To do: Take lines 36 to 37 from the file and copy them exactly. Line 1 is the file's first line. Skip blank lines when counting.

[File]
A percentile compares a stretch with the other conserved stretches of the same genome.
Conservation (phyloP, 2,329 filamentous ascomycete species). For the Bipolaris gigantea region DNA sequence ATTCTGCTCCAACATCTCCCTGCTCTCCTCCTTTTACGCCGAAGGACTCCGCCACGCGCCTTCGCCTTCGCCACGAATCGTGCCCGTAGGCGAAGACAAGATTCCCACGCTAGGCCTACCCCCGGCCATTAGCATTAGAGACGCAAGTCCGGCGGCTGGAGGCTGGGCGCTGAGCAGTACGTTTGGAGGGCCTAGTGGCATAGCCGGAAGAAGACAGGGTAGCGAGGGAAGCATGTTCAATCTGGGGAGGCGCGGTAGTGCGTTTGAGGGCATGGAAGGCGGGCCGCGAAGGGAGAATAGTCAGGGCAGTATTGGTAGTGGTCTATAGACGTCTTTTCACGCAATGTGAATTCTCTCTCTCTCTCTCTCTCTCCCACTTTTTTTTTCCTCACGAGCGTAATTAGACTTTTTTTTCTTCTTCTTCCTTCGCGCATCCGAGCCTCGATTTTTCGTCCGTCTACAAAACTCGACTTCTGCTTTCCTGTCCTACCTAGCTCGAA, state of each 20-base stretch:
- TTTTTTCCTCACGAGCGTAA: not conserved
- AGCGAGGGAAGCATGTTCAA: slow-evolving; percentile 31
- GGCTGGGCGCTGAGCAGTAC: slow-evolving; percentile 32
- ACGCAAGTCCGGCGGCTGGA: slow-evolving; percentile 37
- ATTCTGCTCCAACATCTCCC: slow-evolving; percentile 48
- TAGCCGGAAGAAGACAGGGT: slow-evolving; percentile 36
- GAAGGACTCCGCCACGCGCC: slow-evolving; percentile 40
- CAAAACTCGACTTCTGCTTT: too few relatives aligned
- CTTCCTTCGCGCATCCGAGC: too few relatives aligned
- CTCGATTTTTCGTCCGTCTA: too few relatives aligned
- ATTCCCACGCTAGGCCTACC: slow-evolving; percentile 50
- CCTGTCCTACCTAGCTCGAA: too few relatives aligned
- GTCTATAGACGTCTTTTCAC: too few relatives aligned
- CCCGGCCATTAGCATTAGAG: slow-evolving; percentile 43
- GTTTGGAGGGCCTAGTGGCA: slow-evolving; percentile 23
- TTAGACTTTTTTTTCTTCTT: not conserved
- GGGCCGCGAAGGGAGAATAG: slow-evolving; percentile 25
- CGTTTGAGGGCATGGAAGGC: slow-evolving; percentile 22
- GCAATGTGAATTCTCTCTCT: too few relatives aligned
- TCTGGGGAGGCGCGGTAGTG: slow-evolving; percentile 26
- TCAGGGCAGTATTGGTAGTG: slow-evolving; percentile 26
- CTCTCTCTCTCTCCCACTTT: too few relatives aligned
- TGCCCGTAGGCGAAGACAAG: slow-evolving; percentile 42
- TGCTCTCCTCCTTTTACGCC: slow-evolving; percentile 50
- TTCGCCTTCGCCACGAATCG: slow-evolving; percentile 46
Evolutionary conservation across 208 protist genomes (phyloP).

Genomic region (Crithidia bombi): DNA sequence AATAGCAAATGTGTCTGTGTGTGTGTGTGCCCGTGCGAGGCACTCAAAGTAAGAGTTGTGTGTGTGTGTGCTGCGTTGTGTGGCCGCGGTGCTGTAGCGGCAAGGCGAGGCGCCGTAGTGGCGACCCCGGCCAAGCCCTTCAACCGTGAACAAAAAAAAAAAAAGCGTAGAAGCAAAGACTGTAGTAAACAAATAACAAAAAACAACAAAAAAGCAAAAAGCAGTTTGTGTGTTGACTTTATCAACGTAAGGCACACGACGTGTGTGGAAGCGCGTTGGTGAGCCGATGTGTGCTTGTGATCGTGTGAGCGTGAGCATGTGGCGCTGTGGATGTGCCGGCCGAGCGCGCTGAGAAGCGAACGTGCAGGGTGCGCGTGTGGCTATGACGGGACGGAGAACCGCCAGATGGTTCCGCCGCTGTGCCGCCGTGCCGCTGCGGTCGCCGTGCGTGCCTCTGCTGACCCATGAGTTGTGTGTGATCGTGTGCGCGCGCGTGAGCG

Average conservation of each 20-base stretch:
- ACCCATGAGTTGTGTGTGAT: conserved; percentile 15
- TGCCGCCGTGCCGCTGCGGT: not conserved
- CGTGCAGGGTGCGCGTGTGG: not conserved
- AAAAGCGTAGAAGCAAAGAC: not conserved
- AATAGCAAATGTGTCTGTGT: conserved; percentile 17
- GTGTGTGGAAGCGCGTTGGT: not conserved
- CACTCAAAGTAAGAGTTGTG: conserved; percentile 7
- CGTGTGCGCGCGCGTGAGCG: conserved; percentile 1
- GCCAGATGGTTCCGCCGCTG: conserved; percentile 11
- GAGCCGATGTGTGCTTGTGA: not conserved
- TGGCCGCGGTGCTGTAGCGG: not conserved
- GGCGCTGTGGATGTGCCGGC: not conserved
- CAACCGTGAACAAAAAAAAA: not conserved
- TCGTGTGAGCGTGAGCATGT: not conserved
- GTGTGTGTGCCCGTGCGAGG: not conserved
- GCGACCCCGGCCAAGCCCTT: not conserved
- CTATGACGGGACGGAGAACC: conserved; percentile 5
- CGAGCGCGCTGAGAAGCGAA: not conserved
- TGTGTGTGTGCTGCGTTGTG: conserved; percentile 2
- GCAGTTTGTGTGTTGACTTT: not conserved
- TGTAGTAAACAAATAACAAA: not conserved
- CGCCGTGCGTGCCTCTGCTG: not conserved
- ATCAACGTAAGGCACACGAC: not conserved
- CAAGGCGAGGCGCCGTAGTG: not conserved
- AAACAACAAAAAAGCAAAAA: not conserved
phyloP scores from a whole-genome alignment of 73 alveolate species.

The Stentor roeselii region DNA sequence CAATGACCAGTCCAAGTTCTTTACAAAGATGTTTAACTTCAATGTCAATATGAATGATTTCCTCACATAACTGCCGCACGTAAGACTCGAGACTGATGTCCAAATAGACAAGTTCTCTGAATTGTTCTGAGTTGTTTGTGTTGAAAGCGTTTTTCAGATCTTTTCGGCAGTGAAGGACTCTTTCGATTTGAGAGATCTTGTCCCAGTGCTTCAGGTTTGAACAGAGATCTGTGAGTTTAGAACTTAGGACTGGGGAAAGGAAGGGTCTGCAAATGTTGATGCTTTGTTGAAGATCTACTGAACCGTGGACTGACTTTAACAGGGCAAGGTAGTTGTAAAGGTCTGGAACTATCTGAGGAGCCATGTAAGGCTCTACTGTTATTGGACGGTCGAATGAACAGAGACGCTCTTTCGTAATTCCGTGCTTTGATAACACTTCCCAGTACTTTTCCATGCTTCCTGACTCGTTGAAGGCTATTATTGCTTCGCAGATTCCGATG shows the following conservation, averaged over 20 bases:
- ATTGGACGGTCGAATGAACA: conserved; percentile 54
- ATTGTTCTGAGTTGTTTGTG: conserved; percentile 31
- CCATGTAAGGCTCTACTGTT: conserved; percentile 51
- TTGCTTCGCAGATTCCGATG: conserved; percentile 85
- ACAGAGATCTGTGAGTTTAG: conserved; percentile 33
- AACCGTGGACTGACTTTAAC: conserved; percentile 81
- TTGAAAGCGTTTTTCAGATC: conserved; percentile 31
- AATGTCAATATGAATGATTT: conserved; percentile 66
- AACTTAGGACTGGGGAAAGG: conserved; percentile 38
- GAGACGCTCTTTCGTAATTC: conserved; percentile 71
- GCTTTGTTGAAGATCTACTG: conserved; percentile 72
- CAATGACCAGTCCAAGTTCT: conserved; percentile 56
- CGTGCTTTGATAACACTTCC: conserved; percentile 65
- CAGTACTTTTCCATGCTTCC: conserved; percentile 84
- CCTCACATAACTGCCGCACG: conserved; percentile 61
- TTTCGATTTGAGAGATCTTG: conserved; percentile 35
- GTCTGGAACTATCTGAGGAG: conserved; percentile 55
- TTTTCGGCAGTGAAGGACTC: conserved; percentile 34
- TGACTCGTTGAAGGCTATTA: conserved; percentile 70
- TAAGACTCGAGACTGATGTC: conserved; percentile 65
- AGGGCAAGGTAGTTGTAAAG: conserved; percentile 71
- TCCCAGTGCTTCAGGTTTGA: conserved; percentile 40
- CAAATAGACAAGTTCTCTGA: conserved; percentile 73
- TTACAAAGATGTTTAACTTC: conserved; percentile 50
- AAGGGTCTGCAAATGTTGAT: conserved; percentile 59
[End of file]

- GTGTGTGGAAGCGCGTTGGT: not conserved
- CACTCAAAGTAAGAGTTGTG: conserved; percentile 7